Vermont Secretary of State Jim Condos announces he will conduct a 12 stop tour to discuss Vermont’s public records and open meeting laws with municipal and state employees and citizens who serve on local government boards. The public is invited and encouraged to attend these events. After a presentation there will be time for Q&A and a general discussion with the audience. This is a great opportunity to address specific issues that you may have questions about, and to discuss the nuances of these laws. Secretary Condos stated, ‘Open and transparent government is good government! Vermont’s citizens deserve accountability in their government.’ ‘This tour allows me to assist Vermont’s public officials who must abide by these laws every day. We recognize that these laws are not always clear and we need to hear from them regarding the challenges they face and the questions they have. I look forward to engaging in an open discussion about the importance of access to public records and public meetings.’ All events will be held from 6-8 pm. Dates and locations are as follows:Montpelier Pavilion Building Tuesday October 11th Colchester St. Mike’s College Thursday October 13thNewport Goodrich Library Thursday October 20thSt. Albans Town Town Hall Tuesday October 25thSpringfield Springfield High School Wednesday October 26thBrattleboro Town Hall Thursday October 27thSt. Johnsbury St. J Middle School Tuesday November 1stMorrisville Municipal Offices Thursday November 3rdMiddlebury Ilsley Public Library Monday November 7thBennington Fire Facility Wednesday November 9thRutland City Hall Thursday November 17thWhite River Junction Bugbee Senior Center Tuesday November 22nd We are pleased to welcome the participation of the following organizations: VT League of Cities and Towns, VT Municipal Clerks and Treasurers Association, VT School Boards Association, VT Press Association, VT American Civil Liberties Union and VT Common Cause. To find out more information and to RSVP, please contact Nancy Lynch @ 802-828-2148 or via email at [email protected](link sends e-mail).
Oct 6, 2005 (CIDRAP News) Influenza researchers marked a milestone yesterday by publishing a report on the complete genetic mapping of 209 samples of human flu viruses, vastly increasing the supply of genetic data on flu. The report, published in Nature, is one of the first fruits of the Influenza Genome Sequencing Project, which aims to trace the genetic blueprints of thousands of flu viruses. The project, announced in November 2004, is a joint effort of the National Institute of Allergy and Infectious Diseases (NIAID), the National Center for Biotechnology Information, the Wadsworth Center of the New York State Department of Health in Albany, and The Institute for Genomic Research (TIGR) in Rockville, Md. The flu genome sequencing project is now being expanded to include avian flu, in an effort to learn how often avian strains cross into humans, the article says. The H5N1 avian strain now circulating in Asia has already infected more than 115 humans. Experts fear it could soon gain the ability to spread readily from person to person, thereby launching a pandemic. “These new data give us the most comprehensive picture to date of how influenza viruses evolve and are transmitted throughout human populations,” NIAID Director Anthony Fauci, MD, said in a news release. He said the new information could lead to better vaccines, drugs, and diagnostic tools for flu. “As a result of this project, the number of complete human H3N2 influenza virus genomes in GenBank [a public online database] has already grown from just seven genomes to over 200,” the article says. The samples analyzed include 207 H3N2 viruses and two H1N2 isolates, which were gathered in New York state over five flu seasons, from 1998-99 through 2003-04. “The sequenced strains were not preselected because of their virulence or unusual characteristics, giving researchers an unbiased view of flu virus evolution as it moved through a varied human population,” the NIAID statement said. See also: They detected a number of mutations (changes in particular amino acids) that occurred during the study period, and also found three cases in which strains traded whole gene segments (reassortments). In July some members of the team reported in detail on the most significant of these events, in which two groups, or clades, of H3N2 viruses acquired the hemagglutinin gene from a third H3N2 group. That gave rise to the Fujian strain of flu, which predominated in the 2003-04 flu season. The vaccine that year was not well matched to the Fujian strain and had reduced effectiveness. The viruses were surprisingly varied. “Even within a geographically constrained set of isolates, we have found surprising genetic diversity, indicating that the reservoir of influenza A strains in the human populationand the concomitant potential for segment exchange between strainsmay be greater than was previously suspected,” the researchers write. By carefully cataloging mutations and reassortments, “we can begin to get the first real picture of the rate of mutational events underlying influenza A virus evolution,” the researchers write. The research was done by a large team, with Elodie Ghedin of TIGR listed as the first author. They published their report the same day other teams reported on the re-creation of the deadly 1918 pandemic flu virus and a finding that the 1918 virus closely resembled avian flu viruses. Ghedin E, Sengamalay NA, Shumway M, et al. Large-scale sequencing of human influenza reveals the dynamic nature of viral genome evolution. Nature 2005 Oct 5 (advance online publication) [Full text] Ghedin and colleagues say that until now, scientists had fully mapped and published the genomes of only a few strains of human flu viruses. Most of the published data pertain to short fragments of the genes for the virus’s two key surface proteins, hemagglutinin and neuraminidase. Jul 26, 2005, CIDRAP News story “Flu viruses can evolve in unsuspected ways, study says”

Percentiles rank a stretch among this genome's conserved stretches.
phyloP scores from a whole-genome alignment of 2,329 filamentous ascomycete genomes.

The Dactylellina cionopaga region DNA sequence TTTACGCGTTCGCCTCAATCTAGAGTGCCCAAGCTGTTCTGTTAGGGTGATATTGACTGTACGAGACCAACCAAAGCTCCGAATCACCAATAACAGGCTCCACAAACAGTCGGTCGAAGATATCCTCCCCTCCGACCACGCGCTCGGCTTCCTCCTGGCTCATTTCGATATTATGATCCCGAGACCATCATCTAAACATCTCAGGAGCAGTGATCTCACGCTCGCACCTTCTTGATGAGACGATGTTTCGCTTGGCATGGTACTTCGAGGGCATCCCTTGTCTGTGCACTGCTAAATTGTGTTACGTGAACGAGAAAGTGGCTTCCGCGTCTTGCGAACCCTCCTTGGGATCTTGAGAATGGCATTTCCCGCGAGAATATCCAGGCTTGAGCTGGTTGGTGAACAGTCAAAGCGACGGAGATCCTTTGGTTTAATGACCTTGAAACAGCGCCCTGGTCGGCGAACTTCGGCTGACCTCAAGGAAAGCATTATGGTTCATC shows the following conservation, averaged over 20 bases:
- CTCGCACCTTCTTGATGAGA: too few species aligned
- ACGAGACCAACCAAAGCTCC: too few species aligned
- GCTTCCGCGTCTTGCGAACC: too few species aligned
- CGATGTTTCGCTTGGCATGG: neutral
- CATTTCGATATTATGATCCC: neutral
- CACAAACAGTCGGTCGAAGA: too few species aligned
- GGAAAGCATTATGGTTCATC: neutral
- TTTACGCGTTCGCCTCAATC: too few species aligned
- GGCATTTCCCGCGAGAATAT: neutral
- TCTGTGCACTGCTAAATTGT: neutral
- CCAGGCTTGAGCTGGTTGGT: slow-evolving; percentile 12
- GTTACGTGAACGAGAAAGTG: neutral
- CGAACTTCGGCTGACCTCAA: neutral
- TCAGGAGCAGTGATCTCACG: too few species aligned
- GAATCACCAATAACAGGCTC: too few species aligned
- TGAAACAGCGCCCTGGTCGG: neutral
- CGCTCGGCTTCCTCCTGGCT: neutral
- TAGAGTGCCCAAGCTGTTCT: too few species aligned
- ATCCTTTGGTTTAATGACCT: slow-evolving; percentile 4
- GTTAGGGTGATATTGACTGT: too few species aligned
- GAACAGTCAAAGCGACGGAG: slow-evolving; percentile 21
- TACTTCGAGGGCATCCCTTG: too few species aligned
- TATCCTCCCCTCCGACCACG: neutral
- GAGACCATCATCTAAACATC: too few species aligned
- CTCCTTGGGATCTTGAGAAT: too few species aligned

There will be two to five apartments per floor overlooking the skyline, Greg Norman championship golf course or the Hinterland.Most apartments feature two car parks and some will have golf buggy parking.Remaining apartments are selling from $463,000. Residents will also have access to a pool, gym, sauna and barbecue area. The display apartment is open next to the Glades Clubhouse at 1 Glades Drive. Rawcorp’s new apartment project Bellevue at The Glades in Robina.“The buyer feedback has been exceptionally positive on the artist impressions and the purpose-built kitchen and bathroom in our current sales centre across the road. More from news02:37International architect Desmond Brooks selling luxury beach villa11 hours ago02:37Gold Coast property: Sovereign Islands mega mansion hits market with $16m price tag2 days ago“More than 70 per cent of the development has sold, but for every purchaser that committed to buying without seeing a completed apartment, there were around eight that couldn’t envisage buying … off the plan without seeing the end product.”The display has been furnished by interior designer Nicky Uren from Design Nu, who said buyers also have the chance to buy a furniture package for their new apartment.The development, which has been designed by AG Architects, will include 58 apartments across two buildings, which will be connected at the podium level. MORE NEWS: Prominent property developer plans to offload mansion Renders of Rawcorp’s new apartment project Bellevue at The Glades.CONSTRUCTION on a luxury residential development in Robina has been fast tracked in a bid to offer prospective buyers a sneak peek at what their new apartments will look like.Rawcorp opened its new Bellevue at The Glades display apartment last weekend following public feedback.Marketing Projects SEQ director Kyia Anderson said most of the inquiries had come from downsizers who wanted to see, feel and touch the apartments before committing to buying the luxury abodes.“Downsizing from the family home can be a daunting experience and buyers like to be able to see the size, layout, quality and finishes first hand,” she said. Video Player is loading.Play VideoPlayNext playlist itemMuteCurrent Time 0:00/Duration 1:46Loaded: 0%Stream Type LIVESeek to live, currently playing liveLIVERemaining Time -1:46 Playback Rate1xChaptersChaptersDescriptionsdescriptions off, selectedCaptionscaptions settings, opens captions settings dialogcaptions off, selectedQuality Levels720p720pHD432p432p216p216p180p180pAutoA, selectedAudio Tracken (Main), selectedFullscreenThis is a modal window.Beginning of dialog window. Escape will cancel and close the window.TextColorWhiteBlackRedGreenBlueYellowMagentaCyanTransparencyOpaqueSemi-TransparentBackgroundColorBlackWhiteRedGreenBlueYellowMagentaCyanTransparencyOpaqueSemi-TransparentTransparentWindowColorBlackWhiteRedGreenBlueYellowMagentaCyanTransparencyTransparentSemi-TransparentOpaqueFont Size50%75%100%125%150%175%200%300%400%Text Edge StyleNoneRaisedDepressedUniformDropshadowFont FamilyProportional Sans-SerifMonospace Sans-SerifProportional SerifMonospace SerifCasualScriptSmall CapsReset restore all settings to the default valuesDoneClose Modal DialogEnd of dialog window.This is a modal window. This modal can be closed by pressing the Escape key or activating the close button.Close Modal DialogThis is a modal window. This modal can be closed by pressing the Escape key or activating the close button.PlayMuteCurrent Time 0:00/Duration 0:00Loaded: 0%Stream Type LIVESeek to live, currently playing liveLIVERemaining Time -0:00 Playback Rate1xFullscreenChoosing an apartment to invest in01:47 MORE NEWS: Price tag attached to Prince’s palace